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J Clin Oncol. 2002 Feb 15;20(4):982-6.

Epithelial ovarian cancer metastasizing to the brain: a late manifestation of the disease with an increasing incidence.

Author information

  • 1Gynaecology Unit, Royal Marsden Hospital, London, United Kingdom.

Abstract

PURPOSE:

We present the Royal Marsden Hospital experience of cerebral metastases from primary epithelial ovarian carcinoma (EOC) over the last 20 years and examine the evidence for an increasing incidence of EOC metastasizing to this site.

PATIENTS AND METHODS:

A total of 3,690 women with EOC were seen at the Royal Marsden Hospital from 1980 to 2000. Eighteen of these patients developed cerebral metastases.

RESULTS:

Median age at diagnosis of EOC was 52 years (range, 39 to 67). All patients received at least one line of platinum-based chemotherapy; 56% (10 of 18) received more than one line of treatment; 17% (three of 18), two lines; 11% (two of 18), three lines; and 28% (five of 18), four lines. The median treatment interval between each line of chemotherapy was 12, 18, and 4 months. The median interval between diagnosis and CNS relapse was 46 months (range, 12 to 113), in comparison with 5 and 7.5 months for hematogenous relapse in lung or liver, respectively (P <.001). The incidence of CNS metastases in our population from 1980 to 1984 was 0.2%; from 1985 to 1989, 0%; from 1990 to 1994, 0.3%; and from 1995 to 1999, 1.3% (P <.001). An analysis of data from the literature also suggests that the incidence of cerebral metastases from EOC has increased over time.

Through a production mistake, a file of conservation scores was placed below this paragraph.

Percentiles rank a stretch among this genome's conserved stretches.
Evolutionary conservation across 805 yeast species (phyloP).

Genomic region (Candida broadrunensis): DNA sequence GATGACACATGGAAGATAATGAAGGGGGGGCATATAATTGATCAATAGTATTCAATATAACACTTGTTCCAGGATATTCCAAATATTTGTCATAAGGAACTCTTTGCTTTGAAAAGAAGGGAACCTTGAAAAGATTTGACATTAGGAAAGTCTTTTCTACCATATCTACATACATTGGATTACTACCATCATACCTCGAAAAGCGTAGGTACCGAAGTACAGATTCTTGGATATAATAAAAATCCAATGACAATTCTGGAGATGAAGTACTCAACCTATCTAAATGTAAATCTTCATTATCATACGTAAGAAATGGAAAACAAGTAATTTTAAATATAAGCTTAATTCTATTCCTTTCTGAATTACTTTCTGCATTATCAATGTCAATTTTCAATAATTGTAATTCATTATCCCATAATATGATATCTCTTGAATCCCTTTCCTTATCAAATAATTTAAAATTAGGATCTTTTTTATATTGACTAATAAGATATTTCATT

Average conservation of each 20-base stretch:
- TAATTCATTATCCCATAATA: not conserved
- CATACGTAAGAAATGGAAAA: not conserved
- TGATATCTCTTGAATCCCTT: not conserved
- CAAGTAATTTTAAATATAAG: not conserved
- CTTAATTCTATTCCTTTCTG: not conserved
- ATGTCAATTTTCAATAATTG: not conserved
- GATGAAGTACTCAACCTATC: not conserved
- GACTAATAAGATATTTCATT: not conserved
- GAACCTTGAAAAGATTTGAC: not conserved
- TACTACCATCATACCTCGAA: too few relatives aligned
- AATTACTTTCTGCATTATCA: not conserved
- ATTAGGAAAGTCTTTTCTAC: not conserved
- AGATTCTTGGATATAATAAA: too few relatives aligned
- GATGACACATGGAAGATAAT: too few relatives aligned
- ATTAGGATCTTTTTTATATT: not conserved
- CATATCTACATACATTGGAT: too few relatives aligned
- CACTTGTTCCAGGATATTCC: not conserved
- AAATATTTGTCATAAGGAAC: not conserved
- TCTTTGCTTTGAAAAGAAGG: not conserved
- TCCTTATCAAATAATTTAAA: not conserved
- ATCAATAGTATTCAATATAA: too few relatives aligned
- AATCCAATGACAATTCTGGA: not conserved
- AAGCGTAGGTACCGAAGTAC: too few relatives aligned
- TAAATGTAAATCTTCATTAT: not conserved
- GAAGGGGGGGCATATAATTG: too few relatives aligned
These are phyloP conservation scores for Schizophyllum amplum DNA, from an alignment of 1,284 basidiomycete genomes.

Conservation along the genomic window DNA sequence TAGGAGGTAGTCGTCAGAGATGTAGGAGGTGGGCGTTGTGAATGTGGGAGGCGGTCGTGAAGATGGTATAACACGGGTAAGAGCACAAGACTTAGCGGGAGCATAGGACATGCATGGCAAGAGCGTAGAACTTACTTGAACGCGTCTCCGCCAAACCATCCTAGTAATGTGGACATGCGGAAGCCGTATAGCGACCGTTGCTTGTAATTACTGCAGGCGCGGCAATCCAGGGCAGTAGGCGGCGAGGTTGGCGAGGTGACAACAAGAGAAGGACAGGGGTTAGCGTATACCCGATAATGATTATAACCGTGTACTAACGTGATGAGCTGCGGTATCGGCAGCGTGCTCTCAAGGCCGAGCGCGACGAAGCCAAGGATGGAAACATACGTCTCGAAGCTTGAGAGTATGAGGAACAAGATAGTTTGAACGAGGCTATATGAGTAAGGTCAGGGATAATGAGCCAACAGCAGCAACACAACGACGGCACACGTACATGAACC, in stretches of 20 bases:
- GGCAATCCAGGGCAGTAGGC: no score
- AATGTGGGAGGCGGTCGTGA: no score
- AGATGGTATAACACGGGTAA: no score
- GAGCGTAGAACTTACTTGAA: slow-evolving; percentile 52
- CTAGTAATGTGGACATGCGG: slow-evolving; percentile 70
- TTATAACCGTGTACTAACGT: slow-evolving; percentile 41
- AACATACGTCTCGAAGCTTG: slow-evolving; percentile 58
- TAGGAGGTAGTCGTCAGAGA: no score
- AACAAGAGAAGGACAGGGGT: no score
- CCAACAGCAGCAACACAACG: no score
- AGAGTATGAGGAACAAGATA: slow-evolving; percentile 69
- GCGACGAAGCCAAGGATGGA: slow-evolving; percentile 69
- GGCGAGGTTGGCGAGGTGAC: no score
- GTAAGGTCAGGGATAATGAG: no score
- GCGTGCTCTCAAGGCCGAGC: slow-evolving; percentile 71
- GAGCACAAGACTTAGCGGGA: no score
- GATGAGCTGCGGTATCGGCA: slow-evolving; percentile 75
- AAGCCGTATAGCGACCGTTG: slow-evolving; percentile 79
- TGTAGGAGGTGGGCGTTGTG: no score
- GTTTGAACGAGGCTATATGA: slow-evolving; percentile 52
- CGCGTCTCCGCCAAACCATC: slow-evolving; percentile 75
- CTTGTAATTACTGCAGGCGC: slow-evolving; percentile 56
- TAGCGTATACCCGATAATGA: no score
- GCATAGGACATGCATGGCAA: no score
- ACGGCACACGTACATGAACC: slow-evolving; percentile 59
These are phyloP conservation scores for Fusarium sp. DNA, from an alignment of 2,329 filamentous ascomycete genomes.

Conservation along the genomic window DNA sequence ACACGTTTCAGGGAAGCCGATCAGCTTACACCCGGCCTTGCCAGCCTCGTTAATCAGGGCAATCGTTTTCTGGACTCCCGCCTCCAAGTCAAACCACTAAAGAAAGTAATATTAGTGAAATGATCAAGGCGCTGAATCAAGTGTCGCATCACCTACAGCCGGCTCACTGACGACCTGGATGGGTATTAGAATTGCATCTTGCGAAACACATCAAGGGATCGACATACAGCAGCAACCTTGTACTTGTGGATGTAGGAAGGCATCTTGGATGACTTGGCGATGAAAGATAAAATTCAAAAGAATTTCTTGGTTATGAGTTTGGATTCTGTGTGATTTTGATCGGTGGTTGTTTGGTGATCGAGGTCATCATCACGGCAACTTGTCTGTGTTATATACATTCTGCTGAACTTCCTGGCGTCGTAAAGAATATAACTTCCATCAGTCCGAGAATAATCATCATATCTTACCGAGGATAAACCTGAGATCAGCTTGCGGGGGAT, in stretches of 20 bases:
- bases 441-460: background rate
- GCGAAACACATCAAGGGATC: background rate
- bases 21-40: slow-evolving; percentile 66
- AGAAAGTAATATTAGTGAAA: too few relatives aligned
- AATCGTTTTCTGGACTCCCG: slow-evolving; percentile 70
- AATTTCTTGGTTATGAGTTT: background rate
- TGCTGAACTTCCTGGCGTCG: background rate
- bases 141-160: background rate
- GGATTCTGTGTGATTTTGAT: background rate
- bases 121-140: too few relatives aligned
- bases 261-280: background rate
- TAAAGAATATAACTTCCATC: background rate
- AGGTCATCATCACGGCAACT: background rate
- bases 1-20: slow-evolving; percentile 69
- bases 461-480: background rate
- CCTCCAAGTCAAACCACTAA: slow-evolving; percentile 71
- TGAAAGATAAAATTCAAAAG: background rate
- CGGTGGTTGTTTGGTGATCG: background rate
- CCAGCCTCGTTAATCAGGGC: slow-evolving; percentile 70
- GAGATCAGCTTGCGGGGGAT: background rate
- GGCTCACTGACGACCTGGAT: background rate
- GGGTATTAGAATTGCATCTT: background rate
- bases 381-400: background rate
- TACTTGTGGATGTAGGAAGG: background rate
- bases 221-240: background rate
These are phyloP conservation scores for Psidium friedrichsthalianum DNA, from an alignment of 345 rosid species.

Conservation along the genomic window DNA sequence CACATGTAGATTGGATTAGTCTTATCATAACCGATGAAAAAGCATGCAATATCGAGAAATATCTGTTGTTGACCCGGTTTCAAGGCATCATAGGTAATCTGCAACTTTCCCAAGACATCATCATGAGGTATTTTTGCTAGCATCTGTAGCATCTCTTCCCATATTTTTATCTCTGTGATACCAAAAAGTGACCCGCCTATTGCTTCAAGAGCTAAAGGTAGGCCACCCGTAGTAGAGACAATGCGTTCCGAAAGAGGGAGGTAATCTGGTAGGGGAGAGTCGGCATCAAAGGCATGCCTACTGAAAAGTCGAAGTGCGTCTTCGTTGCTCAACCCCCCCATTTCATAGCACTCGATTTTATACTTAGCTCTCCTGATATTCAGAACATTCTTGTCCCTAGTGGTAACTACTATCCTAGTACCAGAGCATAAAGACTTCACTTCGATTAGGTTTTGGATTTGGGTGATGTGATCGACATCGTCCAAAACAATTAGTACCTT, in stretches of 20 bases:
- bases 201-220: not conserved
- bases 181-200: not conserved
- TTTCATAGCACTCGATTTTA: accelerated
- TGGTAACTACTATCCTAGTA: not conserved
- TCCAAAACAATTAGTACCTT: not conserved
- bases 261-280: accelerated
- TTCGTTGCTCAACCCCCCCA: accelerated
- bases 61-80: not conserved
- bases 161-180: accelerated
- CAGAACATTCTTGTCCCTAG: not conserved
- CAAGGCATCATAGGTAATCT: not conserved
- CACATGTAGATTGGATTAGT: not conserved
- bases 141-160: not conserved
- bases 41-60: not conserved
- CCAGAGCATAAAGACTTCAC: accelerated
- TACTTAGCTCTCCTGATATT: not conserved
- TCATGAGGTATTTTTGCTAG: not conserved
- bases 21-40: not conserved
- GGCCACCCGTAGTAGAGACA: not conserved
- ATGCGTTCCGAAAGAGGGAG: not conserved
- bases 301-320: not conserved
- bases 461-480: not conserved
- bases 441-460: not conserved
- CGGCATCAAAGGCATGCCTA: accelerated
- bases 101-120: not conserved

CONCLUSION:

CNS metastases in EOC are a rare and late manifestation of the disease, occurring in patients with a prolonged survival caused by repeated chemosensitive relapses. An analysis of our data and the data from the literature suggests that the incidence of metastasis at this site in patients with EOC is increasing.

PMID:
11844820
[PubMed - indexed for MEDLINE]
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